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ABSTRACT: Olaparib (AZD-2281, Ku-0059436) is an orally bioavailable and well-tolerated poly(ADP-ribose) polymerase (PARP) inhibitor currently under investigation in patients with solid tumors. To study the clinical potential of olaparib as a single-agent for the treatment of Acute Myeloid Leukemia (AML) patients, we analyzed the in vitro sensitivity of AML cell lines and primary blasts. Clinically achievable concentrations of olaparib were able to induce cell death in the majority of primary AML case samples (88%) and tested cell lines. At these concentrations, olaparib preferentially killed leukemic blasts sparing normal lymphocytes derived from the same patient and did not substantially affect the viability of normal bone marrow and CD34-enriched peripheral blood cells obtained from healthy donors. Most primary AML analyzed were characterized by low BRCA1 mRNA level and undetectable protein expression that likely contributed to explain their sensitivity to olaparib. Noteworthy, while PARP1 over-expression was detected in blasts not responsive to olaparib, phosphorylation of the histone H2AFX (γH2AX) was associated with drug sensitivity. As to genetic features of tested cases the highest sensitivity was shown by a patient carrying a 11q23 deletion. The high sensitivity of AML blasts and the identification of biomarkers potentially able to predict response and/or resistance may foster further investigation of olaparib monotherapy for AML patients unfit to conventional chemotherapy. Copyright © 2014. Published by Elsevier B.V.Biochimica et Biophysica Acta (BBA) - Molecular Basis of Disease 12/2014; 1852(3). DOI:10.1016/j.bbadis.2014.12.001 · 5.09 Impact Factor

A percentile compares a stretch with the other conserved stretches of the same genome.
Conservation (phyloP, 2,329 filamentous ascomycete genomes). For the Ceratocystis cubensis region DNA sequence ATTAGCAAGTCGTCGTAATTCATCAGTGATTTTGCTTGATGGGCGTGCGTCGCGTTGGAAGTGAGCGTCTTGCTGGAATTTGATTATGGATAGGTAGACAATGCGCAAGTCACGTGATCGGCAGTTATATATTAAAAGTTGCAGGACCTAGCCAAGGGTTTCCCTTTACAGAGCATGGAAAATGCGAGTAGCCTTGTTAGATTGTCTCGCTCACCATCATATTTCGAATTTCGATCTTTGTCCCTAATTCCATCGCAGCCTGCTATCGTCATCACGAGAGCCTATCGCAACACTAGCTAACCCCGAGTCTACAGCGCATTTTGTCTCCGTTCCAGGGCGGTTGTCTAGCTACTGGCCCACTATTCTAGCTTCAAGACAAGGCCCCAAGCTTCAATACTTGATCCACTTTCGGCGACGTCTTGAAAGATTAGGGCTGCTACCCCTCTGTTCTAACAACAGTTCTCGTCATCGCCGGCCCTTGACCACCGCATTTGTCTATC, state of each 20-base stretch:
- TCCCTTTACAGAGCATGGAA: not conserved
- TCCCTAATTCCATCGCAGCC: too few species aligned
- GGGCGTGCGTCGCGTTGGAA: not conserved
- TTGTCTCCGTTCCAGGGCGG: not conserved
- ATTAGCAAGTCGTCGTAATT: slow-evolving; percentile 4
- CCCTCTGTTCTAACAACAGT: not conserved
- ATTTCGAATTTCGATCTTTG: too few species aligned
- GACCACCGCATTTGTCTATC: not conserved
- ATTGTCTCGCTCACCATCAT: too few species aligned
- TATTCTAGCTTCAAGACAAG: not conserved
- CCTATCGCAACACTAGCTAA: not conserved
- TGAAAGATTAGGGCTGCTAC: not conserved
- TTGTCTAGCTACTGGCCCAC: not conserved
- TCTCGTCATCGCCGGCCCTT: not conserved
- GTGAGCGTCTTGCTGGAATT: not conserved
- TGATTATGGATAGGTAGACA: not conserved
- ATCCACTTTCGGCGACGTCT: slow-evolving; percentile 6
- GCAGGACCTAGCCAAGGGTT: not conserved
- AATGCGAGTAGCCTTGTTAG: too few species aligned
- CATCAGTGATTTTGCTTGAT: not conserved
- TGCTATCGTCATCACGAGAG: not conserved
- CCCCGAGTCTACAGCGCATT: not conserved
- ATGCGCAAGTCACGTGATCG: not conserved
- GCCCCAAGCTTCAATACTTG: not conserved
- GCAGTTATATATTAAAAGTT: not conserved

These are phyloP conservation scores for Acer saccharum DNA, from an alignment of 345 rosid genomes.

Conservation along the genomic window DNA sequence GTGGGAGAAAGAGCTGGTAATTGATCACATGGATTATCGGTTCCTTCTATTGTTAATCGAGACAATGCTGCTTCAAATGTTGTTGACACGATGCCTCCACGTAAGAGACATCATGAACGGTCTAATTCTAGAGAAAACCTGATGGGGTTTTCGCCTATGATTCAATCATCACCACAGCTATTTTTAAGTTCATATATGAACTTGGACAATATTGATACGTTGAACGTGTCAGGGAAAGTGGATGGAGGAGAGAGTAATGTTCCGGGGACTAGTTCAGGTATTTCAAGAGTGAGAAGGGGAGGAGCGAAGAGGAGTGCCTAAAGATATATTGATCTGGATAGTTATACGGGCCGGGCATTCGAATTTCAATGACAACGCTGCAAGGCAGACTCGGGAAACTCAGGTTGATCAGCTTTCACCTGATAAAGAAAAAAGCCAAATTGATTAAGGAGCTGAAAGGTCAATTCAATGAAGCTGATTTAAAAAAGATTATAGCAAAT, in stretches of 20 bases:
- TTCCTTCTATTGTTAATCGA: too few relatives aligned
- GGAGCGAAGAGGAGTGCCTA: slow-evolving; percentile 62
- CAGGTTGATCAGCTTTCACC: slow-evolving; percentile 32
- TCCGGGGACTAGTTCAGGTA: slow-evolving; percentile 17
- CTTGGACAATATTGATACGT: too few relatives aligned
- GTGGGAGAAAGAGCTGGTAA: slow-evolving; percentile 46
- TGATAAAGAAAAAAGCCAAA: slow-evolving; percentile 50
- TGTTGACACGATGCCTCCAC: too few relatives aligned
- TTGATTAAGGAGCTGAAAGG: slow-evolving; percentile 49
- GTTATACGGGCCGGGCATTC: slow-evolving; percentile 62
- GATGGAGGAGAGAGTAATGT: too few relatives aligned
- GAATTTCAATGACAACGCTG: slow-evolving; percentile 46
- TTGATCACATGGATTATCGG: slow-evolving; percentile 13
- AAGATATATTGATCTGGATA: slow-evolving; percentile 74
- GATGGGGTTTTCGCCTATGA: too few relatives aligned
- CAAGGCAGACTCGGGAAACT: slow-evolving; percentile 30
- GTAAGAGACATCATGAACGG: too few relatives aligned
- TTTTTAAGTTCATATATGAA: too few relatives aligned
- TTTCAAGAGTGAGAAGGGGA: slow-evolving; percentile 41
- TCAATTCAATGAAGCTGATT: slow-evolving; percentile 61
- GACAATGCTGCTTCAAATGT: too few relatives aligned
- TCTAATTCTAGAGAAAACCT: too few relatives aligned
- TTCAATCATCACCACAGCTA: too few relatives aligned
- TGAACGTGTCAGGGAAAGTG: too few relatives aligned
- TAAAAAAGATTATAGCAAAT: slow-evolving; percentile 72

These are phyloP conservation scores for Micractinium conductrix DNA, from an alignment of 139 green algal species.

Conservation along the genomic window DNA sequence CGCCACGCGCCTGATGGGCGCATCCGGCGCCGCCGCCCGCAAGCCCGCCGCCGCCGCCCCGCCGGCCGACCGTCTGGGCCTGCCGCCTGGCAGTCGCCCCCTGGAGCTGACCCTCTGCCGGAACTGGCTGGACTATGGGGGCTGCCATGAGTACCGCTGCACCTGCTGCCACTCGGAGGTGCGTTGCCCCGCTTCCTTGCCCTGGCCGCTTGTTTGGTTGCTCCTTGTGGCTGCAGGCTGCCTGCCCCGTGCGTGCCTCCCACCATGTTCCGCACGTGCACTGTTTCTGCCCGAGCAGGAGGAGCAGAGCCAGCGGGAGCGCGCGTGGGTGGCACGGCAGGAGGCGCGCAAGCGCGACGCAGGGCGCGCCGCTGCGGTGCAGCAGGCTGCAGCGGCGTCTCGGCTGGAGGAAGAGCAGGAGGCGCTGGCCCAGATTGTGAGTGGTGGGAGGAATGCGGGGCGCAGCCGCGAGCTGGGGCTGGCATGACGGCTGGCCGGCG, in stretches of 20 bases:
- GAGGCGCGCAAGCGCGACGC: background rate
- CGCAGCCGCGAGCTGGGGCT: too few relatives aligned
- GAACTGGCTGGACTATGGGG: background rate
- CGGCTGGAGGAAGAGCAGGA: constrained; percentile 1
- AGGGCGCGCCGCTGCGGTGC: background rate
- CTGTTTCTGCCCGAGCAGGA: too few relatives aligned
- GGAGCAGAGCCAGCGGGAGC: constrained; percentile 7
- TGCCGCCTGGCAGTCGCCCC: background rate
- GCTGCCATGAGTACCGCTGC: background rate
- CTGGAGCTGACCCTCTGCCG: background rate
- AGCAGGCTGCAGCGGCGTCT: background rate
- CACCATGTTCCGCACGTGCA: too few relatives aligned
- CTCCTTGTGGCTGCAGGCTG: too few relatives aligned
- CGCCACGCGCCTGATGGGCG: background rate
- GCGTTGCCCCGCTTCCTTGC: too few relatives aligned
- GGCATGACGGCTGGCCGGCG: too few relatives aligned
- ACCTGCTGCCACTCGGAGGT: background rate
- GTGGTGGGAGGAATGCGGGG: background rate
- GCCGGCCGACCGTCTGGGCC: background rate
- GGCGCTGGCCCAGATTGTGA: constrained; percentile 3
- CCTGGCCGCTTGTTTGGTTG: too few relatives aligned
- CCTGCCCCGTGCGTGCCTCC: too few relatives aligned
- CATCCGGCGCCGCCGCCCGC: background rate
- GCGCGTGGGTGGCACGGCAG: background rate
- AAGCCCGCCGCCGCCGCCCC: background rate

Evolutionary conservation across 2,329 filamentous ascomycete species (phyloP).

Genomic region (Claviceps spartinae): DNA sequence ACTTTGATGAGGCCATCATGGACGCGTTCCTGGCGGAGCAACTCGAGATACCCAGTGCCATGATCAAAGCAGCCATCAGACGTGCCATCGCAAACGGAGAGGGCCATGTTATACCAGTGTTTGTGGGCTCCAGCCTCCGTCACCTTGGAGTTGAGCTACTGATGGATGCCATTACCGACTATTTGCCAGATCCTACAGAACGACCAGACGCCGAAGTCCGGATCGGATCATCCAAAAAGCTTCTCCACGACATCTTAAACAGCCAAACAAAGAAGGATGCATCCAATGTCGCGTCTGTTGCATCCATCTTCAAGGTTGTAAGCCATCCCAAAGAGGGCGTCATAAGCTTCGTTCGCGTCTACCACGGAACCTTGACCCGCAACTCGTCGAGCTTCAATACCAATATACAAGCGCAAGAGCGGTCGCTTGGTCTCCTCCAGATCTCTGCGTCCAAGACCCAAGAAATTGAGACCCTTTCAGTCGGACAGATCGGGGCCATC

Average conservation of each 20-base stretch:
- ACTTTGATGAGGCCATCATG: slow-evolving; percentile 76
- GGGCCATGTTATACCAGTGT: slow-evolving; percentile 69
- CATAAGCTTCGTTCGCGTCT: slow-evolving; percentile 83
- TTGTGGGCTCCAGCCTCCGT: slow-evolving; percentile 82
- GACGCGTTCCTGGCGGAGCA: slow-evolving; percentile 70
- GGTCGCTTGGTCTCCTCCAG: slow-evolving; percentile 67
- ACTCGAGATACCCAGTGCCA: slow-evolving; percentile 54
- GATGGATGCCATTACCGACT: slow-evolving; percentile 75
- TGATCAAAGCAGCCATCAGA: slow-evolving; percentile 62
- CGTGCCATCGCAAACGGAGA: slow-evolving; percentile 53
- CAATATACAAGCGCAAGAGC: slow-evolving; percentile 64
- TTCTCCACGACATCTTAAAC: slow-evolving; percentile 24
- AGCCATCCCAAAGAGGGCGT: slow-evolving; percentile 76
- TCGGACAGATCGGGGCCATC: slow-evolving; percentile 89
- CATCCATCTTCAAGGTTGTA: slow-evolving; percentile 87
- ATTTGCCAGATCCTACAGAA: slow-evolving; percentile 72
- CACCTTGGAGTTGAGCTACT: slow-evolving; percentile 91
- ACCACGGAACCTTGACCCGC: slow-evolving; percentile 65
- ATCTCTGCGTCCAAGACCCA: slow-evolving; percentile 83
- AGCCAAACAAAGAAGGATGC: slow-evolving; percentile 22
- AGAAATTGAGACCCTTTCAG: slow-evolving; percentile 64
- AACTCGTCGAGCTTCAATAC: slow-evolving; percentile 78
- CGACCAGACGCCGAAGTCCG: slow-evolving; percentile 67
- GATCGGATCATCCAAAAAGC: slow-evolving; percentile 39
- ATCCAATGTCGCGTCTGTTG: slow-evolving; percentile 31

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ABSTRACT: Silencing of O(6)-methylguanine-DNA-methyltransferase (MGMT) in tumors, mainly through promoter methylation, correlates with a better therapeutic response and with increased survival. Therefore, it is conceivable to consider MGMT as a potential therapeutic target for the treatment of cancers. Our previous results demonstrated the pivotal role of NF-kappaB in MGMT expression, mediated mainly through p65/NF-kappaB homodimers. Here we show that the non-canonical NF-KappaB motif (MGMT-kappaB1) within MGMT enhancer is probably the major inducer of MGMT expression following NF-kappaB activation. Thus, in an attempt to attenuate the transcription activity of MGMT in tumors we designed locked nucleic acids (LNA) modified decoy oligonucleotides corresponding to the specific sequence of MGMT-kappaB1 (MGMT-kB1-LODN). Following confirmation of the ability of MGMT-kB1-LODN to interfere with the binding of p65/NF-kappaB to the NF-KappaB motif within MGMT enhancer, the efficacy of the decoy was studied in-vitro and in-vivo. The results of these experiments show that the decoy MGMT-kB1-LODN have a substantial antineoplastic effect when used either in combination with temozolomide or as monotherapy. Our results suggest that MGMT-kB1-LODN may provide a novel strategy for cancer therapy.PLoS ONE 12/2014; 9(12):e113854. DOI:10.1371/journal.pone.0113854 · 3.53 Impact Factor